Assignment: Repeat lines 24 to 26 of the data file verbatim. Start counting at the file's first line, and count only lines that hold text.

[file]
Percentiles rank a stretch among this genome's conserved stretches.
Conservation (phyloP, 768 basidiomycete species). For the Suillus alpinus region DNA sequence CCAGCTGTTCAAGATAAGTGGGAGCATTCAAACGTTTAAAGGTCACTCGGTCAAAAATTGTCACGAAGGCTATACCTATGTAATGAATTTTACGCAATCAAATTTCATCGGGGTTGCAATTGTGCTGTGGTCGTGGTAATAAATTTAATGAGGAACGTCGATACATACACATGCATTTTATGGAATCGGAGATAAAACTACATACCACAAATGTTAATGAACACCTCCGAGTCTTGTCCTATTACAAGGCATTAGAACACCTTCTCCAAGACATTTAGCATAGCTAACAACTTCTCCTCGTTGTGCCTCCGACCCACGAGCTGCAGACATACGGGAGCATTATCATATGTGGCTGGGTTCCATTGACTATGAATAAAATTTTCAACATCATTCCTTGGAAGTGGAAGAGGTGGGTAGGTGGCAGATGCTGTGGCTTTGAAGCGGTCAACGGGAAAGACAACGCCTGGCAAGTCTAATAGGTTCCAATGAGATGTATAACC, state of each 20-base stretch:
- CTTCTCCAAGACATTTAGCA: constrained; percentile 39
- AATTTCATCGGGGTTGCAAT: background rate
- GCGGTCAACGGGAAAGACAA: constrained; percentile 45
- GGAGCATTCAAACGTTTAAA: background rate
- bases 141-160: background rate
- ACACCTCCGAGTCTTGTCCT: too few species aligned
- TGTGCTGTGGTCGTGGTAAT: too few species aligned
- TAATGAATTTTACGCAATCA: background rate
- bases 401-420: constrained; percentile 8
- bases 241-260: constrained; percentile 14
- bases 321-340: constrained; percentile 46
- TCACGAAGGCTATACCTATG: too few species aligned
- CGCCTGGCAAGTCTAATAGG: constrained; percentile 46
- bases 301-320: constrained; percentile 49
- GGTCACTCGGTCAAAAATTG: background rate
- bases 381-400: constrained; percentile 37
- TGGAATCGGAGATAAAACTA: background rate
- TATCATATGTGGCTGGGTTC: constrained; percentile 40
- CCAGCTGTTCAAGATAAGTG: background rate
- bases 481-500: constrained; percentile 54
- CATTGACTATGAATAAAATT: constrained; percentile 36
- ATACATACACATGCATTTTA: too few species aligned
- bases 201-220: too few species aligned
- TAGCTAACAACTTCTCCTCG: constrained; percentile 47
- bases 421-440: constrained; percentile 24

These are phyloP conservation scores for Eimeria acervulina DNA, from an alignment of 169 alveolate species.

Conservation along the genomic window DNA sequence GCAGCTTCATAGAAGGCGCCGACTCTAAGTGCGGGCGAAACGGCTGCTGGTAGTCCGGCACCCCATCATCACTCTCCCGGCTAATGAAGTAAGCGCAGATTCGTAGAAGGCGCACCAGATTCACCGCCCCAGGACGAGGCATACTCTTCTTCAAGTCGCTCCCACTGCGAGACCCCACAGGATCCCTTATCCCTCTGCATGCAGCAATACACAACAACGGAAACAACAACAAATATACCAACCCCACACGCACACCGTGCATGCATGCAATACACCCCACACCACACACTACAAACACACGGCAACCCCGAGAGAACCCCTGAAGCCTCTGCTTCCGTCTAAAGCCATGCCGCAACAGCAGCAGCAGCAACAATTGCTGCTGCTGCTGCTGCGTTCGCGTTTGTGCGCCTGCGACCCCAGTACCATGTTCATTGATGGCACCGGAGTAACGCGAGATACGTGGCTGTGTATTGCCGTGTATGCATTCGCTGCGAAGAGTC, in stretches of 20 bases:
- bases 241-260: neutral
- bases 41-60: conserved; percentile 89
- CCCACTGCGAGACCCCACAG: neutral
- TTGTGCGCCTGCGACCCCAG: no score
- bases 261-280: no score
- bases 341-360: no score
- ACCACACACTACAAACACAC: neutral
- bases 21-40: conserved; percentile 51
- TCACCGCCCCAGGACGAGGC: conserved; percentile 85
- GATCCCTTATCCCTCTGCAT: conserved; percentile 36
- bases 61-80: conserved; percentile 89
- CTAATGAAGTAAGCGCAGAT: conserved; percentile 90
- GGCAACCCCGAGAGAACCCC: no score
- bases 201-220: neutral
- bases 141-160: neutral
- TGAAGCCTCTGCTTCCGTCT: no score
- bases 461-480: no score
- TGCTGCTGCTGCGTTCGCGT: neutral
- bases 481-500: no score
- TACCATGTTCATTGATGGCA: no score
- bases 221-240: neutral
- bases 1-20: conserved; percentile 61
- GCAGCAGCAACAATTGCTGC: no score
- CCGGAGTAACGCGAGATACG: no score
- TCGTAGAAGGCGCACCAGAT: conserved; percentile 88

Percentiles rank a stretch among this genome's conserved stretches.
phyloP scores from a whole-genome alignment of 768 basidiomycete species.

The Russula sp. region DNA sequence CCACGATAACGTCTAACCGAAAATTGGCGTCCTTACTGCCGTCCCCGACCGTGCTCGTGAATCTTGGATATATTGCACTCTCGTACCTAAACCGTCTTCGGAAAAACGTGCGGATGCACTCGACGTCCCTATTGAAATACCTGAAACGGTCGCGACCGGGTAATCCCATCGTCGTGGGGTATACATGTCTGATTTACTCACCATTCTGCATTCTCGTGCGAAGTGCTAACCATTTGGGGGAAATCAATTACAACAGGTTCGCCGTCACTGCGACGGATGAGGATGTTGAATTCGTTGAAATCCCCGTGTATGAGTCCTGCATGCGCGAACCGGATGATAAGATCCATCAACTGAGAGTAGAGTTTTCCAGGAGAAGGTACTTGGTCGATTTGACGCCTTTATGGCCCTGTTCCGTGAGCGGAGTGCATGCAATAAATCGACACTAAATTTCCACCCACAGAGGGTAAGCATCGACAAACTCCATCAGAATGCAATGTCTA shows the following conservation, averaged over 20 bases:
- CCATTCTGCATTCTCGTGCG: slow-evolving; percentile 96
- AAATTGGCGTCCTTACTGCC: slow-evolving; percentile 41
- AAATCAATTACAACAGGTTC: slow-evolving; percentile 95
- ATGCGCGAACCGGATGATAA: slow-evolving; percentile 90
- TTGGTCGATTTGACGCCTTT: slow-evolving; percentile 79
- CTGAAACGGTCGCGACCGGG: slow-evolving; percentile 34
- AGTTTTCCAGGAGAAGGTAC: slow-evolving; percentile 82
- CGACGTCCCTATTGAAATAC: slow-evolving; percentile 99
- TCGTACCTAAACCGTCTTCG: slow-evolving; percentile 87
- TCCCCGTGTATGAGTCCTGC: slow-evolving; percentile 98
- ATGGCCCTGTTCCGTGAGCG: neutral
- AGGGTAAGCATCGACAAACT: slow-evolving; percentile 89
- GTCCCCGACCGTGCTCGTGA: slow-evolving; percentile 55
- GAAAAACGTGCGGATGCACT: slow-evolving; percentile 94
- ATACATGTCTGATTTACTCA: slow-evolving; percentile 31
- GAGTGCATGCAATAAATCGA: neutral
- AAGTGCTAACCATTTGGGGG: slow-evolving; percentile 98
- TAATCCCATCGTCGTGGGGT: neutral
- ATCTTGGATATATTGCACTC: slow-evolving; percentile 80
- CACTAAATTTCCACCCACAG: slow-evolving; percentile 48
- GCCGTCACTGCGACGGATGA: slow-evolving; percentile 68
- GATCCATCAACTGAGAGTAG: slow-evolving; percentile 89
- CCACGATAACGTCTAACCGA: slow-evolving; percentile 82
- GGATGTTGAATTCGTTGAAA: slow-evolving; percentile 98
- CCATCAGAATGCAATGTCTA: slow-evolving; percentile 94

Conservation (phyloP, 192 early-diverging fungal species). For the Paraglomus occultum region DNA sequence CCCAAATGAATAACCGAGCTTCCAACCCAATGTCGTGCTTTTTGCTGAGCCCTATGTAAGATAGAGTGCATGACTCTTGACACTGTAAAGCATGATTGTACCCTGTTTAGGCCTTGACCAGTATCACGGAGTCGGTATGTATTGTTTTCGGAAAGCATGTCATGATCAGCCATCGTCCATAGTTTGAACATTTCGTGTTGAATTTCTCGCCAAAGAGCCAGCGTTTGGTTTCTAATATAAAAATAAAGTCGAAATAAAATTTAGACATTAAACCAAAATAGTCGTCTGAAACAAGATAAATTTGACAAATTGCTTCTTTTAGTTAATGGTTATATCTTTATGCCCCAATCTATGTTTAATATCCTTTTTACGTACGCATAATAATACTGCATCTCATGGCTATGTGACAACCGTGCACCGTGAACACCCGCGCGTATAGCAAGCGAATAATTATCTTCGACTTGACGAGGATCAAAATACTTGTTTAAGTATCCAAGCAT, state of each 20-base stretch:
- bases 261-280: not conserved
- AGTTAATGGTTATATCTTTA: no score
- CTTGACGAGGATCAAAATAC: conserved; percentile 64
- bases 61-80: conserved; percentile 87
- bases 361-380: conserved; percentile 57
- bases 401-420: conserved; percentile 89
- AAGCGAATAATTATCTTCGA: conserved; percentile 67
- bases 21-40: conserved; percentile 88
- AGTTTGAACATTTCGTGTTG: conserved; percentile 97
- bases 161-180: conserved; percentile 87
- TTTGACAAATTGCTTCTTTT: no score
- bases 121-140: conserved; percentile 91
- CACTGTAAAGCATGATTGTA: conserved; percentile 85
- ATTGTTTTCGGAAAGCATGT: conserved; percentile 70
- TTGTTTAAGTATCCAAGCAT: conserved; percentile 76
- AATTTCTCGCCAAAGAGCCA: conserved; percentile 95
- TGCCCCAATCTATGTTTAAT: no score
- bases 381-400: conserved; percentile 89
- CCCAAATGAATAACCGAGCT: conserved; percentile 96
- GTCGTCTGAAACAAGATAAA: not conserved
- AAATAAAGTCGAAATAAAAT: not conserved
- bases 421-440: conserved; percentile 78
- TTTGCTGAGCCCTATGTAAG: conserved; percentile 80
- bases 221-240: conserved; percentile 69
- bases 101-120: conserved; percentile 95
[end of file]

- ATACATACACATGCATTTTA: too few species aligned
- bases 201-220: too few species aligned
- TAGCTAACAACTTCTCCTCG: constrained; percentile 47